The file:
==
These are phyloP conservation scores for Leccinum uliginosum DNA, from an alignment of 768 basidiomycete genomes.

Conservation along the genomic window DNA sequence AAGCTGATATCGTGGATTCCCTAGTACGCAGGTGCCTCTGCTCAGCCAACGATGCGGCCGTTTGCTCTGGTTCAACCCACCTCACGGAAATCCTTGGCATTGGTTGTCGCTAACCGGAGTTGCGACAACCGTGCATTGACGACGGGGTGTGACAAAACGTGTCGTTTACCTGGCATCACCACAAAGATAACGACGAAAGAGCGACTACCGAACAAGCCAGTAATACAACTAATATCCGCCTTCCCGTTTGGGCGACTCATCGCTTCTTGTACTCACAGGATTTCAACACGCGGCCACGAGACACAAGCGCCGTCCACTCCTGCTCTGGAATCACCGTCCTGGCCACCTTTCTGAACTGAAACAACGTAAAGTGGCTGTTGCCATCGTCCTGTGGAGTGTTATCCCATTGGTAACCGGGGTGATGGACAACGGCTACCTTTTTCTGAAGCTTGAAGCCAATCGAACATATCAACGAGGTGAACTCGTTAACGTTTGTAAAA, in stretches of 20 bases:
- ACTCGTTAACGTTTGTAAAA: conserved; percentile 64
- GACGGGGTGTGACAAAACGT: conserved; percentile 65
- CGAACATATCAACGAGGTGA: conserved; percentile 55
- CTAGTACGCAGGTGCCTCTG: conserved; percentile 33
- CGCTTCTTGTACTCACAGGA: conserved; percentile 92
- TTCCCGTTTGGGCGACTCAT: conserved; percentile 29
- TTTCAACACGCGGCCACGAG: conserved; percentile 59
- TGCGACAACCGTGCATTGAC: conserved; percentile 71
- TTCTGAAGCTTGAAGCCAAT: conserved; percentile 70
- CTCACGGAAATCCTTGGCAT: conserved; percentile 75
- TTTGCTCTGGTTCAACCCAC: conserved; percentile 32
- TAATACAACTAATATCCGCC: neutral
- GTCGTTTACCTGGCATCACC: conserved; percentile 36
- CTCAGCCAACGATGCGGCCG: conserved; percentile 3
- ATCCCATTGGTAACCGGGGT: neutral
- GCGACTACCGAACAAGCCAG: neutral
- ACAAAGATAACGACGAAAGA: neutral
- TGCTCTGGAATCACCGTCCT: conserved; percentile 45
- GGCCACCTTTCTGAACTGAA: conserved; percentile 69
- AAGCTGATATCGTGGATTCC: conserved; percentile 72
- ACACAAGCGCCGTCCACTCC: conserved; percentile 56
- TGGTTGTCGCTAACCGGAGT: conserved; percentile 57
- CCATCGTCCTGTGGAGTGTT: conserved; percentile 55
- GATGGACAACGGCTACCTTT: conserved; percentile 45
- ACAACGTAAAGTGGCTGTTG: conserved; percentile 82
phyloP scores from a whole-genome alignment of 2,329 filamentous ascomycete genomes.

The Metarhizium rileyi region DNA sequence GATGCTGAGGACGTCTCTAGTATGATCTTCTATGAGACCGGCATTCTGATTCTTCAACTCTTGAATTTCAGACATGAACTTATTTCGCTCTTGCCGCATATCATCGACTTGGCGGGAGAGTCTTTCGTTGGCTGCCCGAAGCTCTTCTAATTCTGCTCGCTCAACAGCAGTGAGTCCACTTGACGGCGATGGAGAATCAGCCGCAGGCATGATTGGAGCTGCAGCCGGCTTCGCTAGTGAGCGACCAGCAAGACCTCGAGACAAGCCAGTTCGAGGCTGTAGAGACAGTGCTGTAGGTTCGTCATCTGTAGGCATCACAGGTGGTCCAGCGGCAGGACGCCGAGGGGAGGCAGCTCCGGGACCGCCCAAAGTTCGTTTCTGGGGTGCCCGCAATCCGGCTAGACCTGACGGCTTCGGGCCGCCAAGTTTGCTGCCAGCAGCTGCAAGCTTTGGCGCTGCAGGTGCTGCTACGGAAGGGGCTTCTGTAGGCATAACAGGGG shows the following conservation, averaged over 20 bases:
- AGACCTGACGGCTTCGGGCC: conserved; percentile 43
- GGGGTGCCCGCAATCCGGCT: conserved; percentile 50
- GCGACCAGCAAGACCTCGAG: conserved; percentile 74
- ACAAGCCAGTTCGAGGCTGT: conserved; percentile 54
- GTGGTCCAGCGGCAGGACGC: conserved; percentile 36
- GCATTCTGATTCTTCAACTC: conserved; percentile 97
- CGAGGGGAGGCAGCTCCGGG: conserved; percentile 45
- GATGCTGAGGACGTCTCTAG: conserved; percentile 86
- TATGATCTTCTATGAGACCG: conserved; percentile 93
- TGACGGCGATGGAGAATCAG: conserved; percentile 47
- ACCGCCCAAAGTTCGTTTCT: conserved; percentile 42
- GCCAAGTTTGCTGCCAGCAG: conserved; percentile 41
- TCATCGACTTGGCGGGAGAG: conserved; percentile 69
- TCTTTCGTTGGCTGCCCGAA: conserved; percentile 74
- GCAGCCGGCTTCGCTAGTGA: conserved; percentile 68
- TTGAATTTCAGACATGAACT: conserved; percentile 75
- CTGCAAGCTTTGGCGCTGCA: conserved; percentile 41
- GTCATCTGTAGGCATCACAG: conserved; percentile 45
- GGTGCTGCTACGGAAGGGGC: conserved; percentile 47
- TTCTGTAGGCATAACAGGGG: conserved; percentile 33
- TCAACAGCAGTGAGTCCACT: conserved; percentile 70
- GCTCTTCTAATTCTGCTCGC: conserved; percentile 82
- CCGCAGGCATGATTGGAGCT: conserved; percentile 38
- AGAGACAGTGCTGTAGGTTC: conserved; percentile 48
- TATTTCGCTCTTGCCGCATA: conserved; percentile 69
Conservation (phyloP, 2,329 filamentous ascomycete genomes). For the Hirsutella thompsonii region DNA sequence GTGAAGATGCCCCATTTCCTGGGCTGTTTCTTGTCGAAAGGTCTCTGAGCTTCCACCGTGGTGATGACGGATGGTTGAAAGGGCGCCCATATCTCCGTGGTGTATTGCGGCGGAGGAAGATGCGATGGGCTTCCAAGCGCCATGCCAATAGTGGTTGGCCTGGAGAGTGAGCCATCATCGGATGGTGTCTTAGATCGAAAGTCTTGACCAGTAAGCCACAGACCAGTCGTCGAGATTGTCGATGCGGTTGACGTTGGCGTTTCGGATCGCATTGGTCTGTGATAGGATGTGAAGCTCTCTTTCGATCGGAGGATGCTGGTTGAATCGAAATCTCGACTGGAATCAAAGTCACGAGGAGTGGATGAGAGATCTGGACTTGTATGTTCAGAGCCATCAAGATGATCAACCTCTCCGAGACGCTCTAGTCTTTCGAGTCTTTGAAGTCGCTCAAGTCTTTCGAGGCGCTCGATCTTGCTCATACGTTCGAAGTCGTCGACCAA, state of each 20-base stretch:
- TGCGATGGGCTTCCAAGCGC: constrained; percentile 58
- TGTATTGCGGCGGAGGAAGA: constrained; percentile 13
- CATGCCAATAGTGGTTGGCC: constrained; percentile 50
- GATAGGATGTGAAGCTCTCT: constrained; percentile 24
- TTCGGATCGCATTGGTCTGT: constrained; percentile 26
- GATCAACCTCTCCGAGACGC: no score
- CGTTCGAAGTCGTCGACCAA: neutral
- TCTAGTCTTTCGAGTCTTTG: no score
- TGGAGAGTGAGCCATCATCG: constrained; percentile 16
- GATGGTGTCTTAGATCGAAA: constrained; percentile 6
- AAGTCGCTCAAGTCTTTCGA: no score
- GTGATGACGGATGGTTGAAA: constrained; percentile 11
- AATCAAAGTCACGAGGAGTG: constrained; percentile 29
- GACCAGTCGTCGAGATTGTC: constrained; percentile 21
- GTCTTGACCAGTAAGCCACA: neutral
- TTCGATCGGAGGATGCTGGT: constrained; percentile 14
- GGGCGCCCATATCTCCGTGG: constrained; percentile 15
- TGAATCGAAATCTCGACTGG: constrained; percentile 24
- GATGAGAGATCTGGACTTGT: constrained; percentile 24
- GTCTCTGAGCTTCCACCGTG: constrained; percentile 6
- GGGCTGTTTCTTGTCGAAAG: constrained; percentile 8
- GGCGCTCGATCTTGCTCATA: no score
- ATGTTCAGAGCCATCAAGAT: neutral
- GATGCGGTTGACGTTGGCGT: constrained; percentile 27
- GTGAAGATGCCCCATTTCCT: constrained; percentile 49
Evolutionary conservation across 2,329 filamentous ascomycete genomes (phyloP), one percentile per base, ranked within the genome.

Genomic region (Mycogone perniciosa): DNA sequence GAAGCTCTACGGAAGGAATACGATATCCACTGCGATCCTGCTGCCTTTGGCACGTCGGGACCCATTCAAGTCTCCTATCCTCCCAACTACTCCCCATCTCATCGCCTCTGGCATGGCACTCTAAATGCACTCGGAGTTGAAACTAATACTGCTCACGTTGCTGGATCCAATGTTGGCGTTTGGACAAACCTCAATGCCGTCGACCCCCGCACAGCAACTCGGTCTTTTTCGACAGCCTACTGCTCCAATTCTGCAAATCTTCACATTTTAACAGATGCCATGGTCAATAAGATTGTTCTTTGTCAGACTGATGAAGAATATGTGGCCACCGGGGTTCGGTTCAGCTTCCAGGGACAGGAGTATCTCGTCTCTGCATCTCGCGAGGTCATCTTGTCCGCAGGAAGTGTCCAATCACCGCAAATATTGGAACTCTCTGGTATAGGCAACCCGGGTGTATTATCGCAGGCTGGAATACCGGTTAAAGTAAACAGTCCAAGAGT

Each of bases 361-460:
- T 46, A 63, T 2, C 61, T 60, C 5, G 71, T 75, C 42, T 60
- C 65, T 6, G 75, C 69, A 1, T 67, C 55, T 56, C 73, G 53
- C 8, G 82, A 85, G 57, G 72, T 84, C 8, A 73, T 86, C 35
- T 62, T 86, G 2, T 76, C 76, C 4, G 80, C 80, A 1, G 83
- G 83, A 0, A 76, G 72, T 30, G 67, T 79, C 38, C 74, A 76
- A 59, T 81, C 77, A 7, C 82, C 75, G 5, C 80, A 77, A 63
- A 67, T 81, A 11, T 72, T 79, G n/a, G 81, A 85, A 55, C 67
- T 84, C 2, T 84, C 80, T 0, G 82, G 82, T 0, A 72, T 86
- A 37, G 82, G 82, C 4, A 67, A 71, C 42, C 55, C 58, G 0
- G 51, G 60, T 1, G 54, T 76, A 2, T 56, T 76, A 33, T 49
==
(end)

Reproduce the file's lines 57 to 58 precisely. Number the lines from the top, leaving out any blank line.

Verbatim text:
- TGTATTGCGGCGGAGGAAGA: constrained; percentile 13
- CATGCCAATAGTGGTTGGCC: constrained; percentile 50